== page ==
Mr. Harper, who flew to Toronto with Mr. Modi and will also follow him to Vancouver, will use the visit to build support among Indo-Canadians for his Conservative party ahead of the federal election in October.
Defence Minister and Minister of Multiculturalism Jason Kenney took the stage to warm up the crowd before the leaders' speeches. Mr. Kenney began by greeting the audience in different Indian languages, including Gujarati, the predominant language in Mr. Modi's home state. When the minister spoke in Gujarati, a cheer erupted in the crowd.
For his part, Mr. Modi hopes to bolster grassroots international support for his Bharatiya Janata Party. Many of the organizers of the Ricoh event are members of the Overseas Friends of the BJP, and some were involved with Mr. Modi's election campaign last year.
During a news conference with Mr. Harper on Wednesday, Mr. Modi said he is confident Canada and India will conclude an investment protection treaty "very soon." Canada and India will also implement plans to complete a comprehensive trade deal by September, 2015, he said.
The two countries restarted long-delayed trade talks in March, just weeks ahead of Mr. Modi's visit. Canada wants more access for its goods in India's large consumer market, but is reluctant to give India what it wants: more mobility for visitors and temporary workers in this country. The investment protection deal was signed in 2012 but never ratified.
Trade between the two countries remains limited: Canada exported $3.1-billion in 2014, compared with $19-billion to China.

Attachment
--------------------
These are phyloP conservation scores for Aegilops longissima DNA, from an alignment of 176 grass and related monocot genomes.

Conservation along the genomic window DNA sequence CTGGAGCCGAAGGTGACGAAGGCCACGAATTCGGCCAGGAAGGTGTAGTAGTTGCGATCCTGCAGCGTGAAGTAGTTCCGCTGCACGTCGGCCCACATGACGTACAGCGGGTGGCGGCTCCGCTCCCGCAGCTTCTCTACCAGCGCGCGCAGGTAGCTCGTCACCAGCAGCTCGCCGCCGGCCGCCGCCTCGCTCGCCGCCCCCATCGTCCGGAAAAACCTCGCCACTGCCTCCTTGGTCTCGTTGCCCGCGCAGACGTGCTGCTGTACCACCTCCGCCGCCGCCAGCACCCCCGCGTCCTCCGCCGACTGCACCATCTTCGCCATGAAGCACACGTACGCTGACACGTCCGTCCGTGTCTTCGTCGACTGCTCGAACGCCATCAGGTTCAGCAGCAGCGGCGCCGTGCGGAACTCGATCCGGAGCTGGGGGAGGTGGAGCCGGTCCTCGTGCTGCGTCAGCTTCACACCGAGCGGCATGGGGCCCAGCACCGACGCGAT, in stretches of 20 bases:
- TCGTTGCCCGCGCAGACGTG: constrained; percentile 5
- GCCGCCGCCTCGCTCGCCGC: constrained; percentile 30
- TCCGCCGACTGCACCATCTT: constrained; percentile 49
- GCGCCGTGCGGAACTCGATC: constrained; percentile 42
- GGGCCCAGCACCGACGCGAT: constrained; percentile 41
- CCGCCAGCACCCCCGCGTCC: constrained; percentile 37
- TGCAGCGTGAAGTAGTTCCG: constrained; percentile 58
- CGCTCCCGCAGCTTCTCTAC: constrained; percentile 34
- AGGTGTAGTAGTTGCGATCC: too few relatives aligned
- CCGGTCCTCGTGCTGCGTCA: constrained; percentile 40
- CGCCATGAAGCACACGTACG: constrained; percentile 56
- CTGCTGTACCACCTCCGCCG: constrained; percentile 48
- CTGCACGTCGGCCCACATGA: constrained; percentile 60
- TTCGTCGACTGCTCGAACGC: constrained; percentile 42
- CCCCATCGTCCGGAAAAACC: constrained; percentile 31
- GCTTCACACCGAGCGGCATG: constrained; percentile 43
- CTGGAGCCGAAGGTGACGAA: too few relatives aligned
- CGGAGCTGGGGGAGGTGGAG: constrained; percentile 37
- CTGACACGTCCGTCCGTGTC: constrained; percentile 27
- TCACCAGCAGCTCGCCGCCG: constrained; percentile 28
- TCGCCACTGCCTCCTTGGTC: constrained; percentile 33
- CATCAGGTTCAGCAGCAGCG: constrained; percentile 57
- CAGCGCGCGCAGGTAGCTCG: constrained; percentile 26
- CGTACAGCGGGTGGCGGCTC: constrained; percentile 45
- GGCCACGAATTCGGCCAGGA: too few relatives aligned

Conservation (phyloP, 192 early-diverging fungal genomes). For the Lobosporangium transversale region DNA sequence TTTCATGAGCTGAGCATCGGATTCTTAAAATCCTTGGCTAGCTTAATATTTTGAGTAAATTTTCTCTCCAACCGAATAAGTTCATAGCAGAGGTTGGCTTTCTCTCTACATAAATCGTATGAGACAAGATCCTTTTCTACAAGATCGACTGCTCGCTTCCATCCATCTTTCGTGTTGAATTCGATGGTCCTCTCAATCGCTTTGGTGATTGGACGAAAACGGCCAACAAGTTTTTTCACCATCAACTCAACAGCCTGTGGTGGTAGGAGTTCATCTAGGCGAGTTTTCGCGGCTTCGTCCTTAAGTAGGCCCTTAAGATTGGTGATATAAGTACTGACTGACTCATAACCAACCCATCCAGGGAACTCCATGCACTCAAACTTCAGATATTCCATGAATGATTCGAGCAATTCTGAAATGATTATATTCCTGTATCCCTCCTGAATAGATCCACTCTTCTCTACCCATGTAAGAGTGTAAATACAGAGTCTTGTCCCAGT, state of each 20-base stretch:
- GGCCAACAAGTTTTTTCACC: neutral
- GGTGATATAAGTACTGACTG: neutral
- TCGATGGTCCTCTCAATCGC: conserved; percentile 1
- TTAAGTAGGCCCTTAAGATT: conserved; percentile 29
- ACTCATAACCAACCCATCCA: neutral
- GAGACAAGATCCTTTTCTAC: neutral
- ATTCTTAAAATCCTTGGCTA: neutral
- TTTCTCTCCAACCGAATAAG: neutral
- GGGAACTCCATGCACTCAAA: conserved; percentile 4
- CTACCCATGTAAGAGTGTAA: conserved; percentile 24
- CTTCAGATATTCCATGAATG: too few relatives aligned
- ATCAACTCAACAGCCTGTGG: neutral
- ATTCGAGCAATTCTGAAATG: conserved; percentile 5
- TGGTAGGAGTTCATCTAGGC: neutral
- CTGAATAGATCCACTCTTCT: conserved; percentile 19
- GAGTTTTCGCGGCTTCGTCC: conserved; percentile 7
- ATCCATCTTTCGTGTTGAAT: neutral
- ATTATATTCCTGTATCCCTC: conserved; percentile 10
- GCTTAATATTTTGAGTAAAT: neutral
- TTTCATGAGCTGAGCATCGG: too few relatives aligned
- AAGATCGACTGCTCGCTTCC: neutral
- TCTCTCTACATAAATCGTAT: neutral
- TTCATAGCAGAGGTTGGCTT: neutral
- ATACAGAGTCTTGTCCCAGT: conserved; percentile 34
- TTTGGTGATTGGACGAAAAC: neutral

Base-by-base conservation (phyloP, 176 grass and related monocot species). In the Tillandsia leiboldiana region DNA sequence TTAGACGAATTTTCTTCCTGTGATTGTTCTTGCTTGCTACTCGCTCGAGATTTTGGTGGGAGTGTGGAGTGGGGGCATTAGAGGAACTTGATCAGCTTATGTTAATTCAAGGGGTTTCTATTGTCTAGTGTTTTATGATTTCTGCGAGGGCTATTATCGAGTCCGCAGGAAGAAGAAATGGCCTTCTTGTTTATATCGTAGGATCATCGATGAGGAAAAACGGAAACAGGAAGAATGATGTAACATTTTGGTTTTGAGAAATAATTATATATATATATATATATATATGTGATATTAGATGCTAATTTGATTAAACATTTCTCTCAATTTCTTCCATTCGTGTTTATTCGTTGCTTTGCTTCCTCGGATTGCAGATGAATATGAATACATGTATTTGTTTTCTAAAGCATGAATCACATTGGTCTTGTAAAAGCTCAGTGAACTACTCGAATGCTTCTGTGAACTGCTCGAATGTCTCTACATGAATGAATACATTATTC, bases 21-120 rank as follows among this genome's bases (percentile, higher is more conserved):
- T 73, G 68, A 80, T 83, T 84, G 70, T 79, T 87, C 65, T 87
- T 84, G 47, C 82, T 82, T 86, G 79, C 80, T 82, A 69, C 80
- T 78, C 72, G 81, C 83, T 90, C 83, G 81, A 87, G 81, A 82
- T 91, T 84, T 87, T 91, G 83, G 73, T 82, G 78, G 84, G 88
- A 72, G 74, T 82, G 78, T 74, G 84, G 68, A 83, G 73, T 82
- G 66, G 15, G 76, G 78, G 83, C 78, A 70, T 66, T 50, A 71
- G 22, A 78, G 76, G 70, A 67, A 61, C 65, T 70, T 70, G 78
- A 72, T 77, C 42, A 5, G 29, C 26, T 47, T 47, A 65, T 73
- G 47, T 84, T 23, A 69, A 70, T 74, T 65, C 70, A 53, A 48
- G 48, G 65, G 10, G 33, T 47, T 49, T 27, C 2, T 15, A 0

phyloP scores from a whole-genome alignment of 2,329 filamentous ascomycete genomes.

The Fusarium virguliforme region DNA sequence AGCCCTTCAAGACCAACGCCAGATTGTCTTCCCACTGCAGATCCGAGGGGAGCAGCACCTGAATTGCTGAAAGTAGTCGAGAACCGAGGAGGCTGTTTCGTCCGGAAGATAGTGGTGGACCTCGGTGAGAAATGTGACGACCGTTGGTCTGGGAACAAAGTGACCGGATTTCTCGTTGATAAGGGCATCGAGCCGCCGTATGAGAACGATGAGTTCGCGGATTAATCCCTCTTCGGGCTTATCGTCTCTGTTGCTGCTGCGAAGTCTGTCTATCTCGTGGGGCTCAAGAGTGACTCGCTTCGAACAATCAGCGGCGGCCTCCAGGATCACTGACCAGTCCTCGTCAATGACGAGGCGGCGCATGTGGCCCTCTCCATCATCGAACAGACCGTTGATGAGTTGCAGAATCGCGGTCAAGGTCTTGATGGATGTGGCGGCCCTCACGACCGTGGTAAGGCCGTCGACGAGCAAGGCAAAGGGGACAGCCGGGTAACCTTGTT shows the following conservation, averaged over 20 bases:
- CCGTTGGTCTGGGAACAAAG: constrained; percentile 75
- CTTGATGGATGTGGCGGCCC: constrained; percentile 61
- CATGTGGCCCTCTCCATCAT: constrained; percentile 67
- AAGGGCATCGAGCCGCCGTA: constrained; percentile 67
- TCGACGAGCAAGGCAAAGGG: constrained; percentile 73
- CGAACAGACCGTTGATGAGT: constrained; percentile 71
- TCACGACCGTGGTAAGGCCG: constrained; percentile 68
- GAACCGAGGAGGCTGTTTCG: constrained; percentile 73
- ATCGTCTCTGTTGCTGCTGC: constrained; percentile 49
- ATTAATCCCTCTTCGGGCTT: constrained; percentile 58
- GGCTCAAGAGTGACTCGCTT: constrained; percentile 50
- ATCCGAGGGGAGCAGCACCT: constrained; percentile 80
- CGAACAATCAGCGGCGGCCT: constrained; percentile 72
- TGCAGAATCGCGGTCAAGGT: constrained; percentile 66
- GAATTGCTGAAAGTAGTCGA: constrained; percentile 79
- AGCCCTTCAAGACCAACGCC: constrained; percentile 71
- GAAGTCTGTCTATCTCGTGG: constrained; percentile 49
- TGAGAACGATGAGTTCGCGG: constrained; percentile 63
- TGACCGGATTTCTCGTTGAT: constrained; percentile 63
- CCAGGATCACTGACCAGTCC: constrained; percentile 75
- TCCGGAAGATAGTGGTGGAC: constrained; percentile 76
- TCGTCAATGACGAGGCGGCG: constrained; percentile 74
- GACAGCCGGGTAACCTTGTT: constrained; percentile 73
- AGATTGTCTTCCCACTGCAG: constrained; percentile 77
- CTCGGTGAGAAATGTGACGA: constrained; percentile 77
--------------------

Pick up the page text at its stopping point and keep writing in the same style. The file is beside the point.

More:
"Trade negotiations are never easy," Mr. Harper said. "But there is nothing about India – particularly given that it is a vibrant democracy – nothing that would preclude us from being able to ultimately conclude negotiations. But look, there are many issues to be resolved, and both the Prime Minister and I are determined to move forward."
Mr. Modi is a controversial figure, and some Indo-Canadians say he has failed to protect his country's religious minorities.
Some protesters appeared outside the Ricoh Coliseum early Wednesday evening before Mr. Modi was scheduled to speak.
One group that said it would be protesting outside the speech, Sikhs for Justice, said it aims to draw attention to deadly religious riots that broke out in Gujarat in 2002. Mr. Modi, who became that state's chief minister just months before the riots began, was previously denied a visa to the United States over allegations he had failed to stop the violence. He is no longer barred from that country.
Organizers of the protests also said they planned to use Mr. Modi's visit to call for a referendum on independence in India's Punjab state, which has a large Sikh population.
India has at times accused Canada of harbouring Sikh extremists and has expressed dissatisfaction at the Canadian handling of the investigation into the 1985 Air India bombing, which killed more than 300 people. Sikh extremists were accused in the incident, and one man was eventually convicted of manslaughter. A commission of inquiry uncovered serious concerns about the way Canadian authorities handled the investigation.